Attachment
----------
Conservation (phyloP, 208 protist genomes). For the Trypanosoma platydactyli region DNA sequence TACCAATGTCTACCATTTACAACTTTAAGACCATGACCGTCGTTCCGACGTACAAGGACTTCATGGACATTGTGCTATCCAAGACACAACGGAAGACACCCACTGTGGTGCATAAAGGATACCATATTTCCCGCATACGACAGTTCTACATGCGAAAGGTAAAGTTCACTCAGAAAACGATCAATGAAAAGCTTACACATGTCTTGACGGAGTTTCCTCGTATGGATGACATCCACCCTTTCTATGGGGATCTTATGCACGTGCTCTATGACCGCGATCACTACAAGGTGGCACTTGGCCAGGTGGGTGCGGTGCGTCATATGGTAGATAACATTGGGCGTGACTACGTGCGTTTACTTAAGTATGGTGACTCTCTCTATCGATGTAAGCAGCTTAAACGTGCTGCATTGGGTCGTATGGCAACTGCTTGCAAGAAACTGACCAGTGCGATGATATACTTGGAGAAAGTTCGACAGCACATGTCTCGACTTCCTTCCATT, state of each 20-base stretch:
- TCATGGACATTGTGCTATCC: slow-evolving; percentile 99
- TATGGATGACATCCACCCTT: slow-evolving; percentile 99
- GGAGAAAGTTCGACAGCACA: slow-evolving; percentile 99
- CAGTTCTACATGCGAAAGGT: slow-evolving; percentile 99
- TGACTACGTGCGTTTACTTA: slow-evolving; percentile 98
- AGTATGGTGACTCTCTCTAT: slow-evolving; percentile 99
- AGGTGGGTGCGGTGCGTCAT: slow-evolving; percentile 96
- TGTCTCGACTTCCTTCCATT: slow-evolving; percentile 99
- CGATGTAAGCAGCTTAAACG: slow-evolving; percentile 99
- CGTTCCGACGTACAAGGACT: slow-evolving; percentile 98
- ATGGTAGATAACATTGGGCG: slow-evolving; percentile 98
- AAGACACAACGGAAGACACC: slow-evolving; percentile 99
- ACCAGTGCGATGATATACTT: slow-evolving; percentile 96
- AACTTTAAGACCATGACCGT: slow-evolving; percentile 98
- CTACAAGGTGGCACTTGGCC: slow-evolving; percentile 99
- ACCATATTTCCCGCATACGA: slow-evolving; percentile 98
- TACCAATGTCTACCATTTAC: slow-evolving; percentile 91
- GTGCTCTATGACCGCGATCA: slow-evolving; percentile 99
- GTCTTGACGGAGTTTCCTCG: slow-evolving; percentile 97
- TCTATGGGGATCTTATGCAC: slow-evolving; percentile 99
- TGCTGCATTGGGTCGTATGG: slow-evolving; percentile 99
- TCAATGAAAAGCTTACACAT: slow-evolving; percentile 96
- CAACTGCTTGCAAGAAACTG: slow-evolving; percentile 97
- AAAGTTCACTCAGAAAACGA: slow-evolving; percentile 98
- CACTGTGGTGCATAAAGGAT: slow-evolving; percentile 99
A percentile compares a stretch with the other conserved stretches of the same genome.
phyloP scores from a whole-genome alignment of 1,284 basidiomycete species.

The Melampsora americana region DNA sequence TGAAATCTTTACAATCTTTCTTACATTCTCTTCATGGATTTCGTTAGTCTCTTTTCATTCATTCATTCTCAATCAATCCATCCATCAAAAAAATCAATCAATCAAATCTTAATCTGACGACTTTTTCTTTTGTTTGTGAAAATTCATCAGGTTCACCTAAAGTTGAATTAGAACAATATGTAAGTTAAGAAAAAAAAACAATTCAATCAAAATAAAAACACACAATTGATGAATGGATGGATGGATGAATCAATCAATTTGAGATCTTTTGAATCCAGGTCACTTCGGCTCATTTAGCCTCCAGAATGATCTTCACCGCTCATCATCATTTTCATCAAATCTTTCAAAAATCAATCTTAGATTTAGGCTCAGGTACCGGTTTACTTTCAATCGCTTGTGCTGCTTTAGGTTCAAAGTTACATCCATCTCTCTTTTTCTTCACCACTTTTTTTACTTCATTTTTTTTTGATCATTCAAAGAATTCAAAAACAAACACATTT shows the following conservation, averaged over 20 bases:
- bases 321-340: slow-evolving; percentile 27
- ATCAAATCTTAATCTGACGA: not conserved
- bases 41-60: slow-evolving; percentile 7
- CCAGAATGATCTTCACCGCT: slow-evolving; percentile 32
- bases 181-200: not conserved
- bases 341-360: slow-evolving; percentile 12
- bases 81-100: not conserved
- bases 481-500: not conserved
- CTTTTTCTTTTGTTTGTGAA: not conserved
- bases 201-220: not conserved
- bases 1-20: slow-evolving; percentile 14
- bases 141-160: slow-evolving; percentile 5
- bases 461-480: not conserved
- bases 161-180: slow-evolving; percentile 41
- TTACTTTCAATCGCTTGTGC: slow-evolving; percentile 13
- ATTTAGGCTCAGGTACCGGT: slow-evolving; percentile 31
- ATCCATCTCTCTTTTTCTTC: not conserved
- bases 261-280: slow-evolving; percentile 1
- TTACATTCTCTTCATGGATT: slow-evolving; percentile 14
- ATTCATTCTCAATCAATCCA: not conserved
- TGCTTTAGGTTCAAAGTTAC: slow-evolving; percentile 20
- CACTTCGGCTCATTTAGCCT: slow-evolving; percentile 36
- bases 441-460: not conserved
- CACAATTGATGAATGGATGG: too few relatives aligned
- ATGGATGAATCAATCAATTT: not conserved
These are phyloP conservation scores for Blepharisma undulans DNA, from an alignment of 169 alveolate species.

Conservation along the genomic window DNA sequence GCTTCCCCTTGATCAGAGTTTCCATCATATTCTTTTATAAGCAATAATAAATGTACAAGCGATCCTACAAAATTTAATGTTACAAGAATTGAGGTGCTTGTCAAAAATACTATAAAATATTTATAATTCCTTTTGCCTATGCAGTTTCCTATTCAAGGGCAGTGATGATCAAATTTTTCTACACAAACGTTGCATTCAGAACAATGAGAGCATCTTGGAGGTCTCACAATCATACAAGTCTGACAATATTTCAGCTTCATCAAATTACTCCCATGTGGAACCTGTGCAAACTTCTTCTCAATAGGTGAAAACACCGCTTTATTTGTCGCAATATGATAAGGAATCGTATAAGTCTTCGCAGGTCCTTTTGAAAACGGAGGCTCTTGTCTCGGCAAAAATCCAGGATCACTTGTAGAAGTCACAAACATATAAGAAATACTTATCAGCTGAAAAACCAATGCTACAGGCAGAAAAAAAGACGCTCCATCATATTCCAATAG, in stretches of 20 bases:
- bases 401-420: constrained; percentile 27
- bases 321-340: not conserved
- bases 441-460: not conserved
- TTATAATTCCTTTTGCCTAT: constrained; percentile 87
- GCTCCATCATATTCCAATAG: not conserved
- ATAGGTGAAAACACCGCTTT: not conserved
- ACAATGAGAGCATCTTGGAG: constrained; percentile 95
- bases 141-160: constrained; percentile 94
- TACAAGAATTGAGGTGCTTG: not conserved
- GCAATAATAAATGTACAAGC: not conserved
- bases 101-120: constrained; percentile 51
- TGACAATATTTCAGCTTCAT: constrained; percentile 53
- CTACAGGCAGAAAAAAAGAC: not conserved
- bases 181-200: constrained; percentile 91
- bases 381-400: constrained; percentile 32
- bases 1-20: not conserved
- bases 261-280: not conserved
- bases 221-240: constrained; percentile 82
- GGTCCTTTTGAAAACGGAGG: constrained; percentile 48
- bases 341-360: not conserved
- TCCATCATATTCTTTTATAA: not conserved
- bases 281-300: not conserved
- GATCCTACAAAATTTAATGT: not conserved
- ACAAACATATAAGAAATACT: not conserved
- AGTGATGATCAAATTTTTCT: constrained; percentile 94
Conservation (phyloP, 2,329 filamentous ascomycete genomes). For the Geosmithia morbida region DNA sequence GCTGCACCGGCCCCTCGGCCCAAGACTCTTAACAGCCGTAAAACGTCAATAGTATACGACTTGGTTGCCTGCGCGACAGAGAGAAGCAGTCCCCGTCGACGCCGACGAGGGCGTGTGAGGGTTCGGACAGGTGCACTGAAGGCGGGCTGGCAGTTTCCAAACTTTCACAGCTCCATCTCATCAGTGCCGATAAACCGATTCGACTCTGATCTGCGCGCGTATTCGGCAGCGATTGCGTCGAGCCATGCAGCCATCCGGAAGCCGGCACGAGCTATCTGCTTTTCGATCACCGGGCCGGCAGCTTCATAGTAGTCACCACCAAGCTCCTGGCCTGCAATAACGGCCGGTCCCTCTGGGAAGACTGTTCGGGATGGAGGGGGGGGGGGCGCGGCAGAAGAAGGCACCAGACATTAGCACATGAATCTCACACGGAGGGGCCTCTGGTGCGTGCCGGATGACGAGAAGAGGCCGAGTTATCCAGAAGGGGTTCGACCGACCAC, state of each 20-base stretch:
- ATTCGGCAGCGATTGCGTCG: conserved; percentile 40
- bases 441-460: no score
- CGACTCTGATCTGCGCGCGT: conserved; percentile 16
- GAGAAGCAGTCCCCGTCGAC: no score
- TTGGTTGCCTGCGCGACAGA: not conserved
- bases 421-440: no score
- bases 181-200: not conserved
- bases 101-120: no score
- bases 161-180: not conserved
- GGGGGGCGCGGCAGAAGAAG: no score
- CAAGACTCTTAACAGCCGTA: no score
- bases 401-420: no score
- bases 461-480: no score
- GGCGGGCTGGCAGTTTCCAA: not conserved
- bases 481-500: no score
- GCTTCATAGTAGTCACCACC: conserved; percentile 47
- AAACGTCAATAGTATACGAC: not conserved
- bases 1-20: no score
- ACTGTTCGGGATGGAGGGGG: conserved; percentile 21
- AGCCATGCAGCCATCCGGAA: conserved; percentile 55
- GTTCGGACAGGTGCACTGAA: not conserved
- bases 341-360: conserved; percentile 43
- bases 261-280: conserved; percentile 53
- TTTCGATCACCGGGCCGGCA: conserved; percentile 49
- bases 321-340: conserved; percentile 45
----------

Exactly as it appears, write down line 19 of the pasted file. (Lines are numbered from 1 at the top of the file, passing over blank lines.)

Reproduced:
- GTGCTCTATGACCGCGATCA: slow-evolving; percentile 99